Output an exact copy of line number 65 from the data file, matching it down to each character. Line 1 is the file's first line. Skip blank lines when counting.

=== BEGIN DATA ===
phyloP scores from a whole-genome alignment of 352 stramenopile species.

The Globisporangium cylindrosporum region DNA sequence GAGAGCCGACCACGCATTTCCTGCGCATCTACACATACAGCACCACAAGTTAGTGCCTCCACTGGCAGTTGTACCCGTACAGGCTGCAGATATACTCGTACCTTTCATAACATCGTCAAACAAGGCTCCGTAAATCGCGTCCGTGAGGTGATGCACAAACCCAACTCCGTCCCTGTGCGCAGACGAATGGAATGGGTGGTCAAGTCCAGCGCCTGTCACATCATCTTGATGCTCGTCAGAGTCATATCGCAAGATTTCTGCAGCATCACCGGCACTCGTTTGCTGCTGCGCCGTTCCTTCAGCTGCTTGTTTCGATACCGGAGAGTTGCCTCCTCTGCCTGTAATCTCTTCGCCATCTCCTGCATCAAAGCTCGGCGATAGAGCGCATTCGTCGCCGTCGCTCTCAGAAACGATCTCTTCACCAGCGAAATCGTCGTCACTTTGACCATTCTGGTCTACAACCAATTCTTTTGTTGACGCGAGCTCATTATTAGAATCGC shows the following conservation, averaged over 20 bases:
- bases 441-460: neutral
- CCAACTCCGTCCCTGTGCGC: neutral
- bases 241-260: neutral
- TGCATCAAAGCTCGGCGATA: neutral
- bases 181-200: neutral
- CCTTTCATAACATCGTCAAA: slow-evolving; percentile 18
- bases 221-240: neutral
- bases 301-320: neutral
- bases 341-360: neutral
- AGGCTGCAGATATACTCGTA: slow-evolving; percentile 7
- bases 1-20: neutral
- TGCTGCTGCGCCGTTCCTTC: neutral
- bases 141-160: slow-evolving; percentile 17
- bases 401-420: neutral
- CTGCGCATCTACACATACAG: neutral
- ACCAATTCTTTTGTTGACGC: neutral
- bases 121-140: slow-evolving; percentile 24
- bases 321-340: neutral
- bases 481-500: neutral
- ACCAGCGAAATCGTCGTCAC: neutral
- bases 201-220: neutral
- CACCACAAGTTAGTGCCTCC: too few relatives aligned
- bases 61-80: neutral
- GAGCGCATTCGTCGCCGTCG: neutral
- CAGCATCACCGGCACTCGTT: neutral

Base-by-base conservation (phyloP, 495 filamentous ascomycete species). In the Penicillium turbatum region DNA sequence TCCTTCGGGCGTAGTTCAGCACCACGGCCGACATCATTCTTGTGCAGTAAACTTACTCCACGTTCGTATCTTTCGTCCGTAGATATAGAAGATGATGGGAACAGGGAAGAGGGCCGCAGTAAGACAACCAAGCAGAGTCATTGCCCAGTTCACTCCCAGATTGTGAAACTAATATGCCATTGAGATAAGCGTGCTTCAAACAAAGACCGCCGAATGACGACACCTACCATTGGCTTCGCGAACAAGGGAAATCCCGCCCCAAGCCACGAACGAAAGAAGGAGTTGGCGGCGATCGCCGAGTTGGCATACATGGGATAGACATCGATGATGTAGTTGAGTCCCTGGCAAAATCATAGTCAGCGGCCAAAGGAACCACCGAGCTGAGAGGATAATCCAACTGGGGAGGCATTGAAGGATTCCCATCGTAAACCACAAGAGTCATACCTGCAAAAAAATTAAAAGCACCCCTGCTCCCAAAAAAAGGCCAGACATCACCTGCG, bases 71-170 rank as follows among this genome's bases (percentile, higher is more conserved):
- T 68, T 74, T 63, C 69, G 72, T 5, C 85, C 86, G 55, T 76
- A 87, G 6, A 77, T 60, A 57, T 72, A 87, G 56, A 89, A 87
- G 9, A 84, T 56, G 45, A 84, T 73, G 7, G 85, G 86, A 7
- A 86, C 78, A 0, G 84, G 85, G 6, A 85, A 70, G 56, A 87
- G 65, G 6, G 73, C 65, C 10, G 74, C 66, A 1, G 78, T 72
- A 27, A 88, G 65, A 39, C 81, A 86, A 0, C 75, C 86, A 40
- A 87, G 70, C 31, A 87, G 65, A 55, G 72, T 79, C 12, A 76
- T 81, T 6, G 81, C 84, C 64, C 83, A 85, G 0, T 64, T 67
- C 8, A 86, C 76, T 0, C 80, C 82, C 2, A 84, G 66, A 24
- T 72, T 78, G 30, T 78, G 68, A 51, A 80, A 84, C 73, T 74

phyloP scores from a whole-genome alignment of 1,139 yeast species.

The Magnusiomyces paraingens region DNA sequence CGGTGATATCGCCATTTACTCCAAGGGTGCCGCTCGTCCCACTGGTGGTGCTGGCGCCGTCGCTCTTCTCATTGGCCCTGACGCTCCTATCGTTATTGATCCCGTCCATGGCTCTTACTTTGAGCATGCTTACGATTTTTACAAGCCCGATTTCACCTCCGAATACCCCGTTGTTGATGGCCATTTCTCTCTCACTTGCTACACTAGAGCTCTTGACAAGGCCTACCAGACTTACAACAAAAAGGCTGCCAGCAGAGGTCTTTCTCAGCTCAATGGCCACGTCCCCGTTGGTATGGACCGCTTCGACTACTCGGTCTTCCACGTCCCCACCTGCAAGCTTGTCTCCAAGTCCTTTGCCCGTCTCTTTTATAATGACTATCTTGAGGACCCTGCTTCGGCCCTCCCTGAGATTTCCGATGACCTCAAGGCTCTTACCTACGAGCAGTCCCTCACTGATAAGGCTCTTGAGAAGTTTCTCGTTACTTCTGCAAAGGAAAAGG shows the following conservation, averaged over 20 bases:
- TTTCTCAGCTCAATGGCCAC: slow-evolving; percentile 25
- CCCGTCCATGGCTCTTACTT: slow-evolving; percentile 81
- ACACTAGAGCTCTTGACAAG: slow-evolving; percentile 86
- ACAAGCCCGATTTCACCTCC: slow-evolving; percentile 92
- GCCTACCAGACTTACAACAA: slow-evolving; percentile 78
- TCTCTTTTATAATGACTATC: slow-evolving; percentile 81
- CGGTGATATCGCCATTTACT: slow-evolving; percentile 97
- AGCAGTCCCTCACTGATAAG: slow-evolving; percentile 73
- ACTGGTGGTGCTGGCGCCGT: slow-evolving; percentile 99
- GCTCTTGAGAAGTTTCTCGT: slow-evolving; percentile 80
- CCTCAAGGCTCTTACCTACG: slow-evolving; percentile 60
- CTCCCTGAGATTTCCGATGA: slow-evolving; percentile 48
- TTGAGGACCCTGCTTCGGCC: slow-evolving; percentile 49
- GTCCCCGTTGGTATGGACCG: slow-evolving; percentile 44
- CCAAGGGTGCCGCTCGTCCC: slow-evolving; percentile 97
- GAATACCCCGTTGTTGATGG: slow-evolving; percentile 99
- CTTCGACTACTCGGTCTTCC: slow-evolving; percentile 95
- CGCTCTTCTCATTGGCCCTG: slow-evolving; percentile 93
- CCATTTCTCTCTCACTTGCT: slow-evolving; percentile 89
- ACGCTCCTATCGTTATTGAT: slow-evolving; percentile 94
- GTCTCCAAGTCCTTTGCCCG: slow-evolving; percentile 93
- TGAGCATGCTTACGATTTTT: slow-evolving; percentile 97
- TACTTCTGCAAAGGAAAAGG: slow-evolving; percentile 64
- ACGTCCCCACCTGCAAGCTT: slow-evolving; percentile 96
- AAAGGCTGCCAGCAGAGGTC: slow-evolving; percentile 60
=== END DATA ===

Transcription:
- AAAGGCTGCCAGCAGAGGTC: slow-evolving; percentile 60